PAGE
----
I’ve been reading a new biography of Alfred Lunt and Lynn Fontanne, and wondering how many people under the age of 50–or 60, for that matter–recognize their names. Regular New York theatergoers know, of course, that there’s a Lunt-Fontanne Theatre on 46th Street (Beauty and the Beast is playing there), but who among them knows how that house got its name? Yet the Lunts were still widely known well into the Sixties as the most distinguished husband-and-wife acting team in the modern history of the English-language theater, capable of selling out a show merely on the strength of their choosing to act in it.
How do such formidable reputations vanish so quickly and completely? Well, one answer is that the theater itself is no longer a major part of the American cultural conversation. (If you doubt it, ask a friend who doesn’t live in New York to name a living American playwright.) Another is that Lunt and Fontanne starred in only one feature film, the stagy, now-forgotten The Guardsman, and acted on TV just twice. For whatever reason, they felt their gifts were best displayed in the theater, and so they neglected to leave behind a permanent record of their work. Time was when actors could etch their names into the collective consciousness solely by appearing on stage, but with the invention of film, that time ended forever.
Katharine Cornell was as famous as the Lunts, shunned film and TV as they did, and now is no less forgotten. The only reason why Ruth Draper is remembered is because she was shrewd enough to make audio recordings of her self-written monologues, the existence of which kept her memory green even during the long years when they were out of print. (They’re now available on CD, and can be ordered here.)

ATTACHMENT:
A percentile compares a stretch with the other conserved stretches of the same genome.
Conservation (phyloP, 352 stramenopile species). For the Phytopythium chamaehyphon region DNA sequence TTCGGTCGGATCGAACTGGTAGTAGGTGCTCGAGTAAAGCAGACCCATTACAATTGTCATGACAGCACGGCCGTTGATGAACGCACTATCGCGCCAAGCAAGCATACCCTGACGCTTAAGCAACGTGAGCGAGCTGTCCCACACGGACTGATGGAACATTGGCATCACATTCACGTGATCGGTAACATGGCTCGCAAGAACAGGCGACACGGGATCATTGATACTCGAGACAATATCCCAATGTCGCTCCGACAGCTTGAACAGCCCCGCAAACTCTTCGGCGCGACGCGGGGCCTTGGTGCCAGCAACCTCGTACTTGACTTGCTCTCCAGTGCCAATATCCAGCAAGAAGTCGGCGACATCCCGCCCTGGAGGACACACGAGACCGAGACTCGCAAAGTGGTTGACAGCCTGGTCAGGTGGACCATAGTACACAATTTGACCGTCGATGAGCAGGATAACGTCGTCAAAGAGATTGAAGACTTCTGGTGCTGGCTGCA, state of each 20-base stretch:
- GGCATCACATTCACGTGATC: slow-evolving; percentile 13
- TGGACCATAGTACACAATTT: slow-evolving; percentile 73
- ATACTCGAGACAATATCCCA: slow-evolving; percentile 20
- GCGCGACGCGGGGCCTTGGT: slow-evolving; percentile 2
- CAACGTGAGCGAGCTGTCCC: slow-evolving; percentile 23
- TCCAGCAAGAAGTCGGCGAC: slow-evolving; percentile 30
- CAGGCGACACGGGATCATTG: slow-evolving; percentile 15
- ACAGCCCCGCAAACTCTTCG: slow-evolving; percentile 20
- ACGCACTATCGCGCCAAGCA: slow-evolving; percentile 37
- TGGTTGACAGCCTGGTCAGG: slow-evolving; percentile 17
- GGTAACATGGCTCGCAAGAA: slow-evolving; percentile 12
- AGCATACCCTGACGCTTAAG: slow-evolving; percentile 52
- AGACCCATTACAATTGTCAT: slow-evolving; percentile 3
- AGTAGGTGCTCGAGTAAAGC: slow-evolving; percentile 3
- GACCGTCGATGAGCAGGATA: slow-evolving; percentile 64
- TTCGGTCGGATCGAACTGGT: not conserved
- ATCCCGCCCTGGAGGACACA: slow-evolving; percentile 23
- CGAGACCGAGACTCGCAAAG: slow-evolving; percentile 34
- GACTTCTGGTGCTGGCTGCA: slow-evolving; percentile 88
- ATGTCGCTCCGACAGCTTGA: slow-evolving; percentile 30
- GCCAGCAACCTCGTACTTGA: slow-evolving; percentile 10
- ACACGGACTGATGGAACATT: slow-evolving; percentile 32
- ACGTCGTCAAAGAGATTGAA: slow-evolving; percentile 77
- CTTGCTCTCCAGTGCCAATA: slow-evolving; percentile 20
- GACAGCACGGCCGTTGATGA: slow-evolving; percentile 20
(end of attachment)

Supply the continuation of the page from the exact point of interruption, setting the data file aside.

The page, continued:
Which brings us to the last of the Lunts’ fateful mistakes. Unlike Draper or their good friend Noël Coward, they weren’t writers, and unlike other better-remembered actors, they were notorious for appearing almost exclusively in custom-tailored two-cylinder vehicles unworthy of their great gifts. (The only play they introduced that has held the stage was Coward’s Design for Living.) As Kenneth Tynan, that shrewdest of drama critics, once remarked, “I wish the Lunts would test themselves in better plays. I wish I even felt sure that they knew a good script when they saw one. As things are, they have become a sort of grandiose circus act; instead of climbing mountains, they are content to jump through hoops.” Rarely have more damning words been written about more talented people.
For all these reasons, it strikes me as a bit odd that Alfred A. Knopf took the trouble to publish Margot Peters’ Design for Living: Alfred Lunt and Lynn Fontanne: A Biography. (That’s what I call a high-colonic title.) Mind you, it’s not a bad book, but there have been other biographies of the Lunts, and the only thing that distinguishes this one, so far as I can tell, is that it makes explicit mention of the long-standing rumors that both Lunt and Fontanne were homosexual, albeit without a shred of verifiable accompanying evidence. That seems a rather weak reed on which to hang a well-meaning but breathlessly written theatrical biography. Yes, I read it, but only because Knopf sent me a unsolicited review copy and I was desperate for diversion in the midst of more arduous literary chores.
Is there anything so evanescent as what happens on a stage? Paintings last for centuries, the written word for millennia, but performances and productions not captured on film or videotape are gone before they’re over. I’ve long suspected that this was why Jerome Robbins, who abandoned the ballet business to become the richest and most successful musical-comedy director of his generation, started making ballets again in 1969. His productions (especially Gypsy) were praised to the skies by some of the most knowledgeable critics who ever lived. But except for Peter Pan, which NBC taped for TV in 1960, they all vanished into thin air, whereas New York City Ballet performs every ballet Robbins thought worth preserving on a regular rotating basis–while Alfred Lunt and Lynn Fontanne are barely more than names on a marquee.
This story has no moral, incidentally, unless it’s the one that starts Vanity, vanity. But, then, that’s a pretty good all-purpose moral, isn’t it?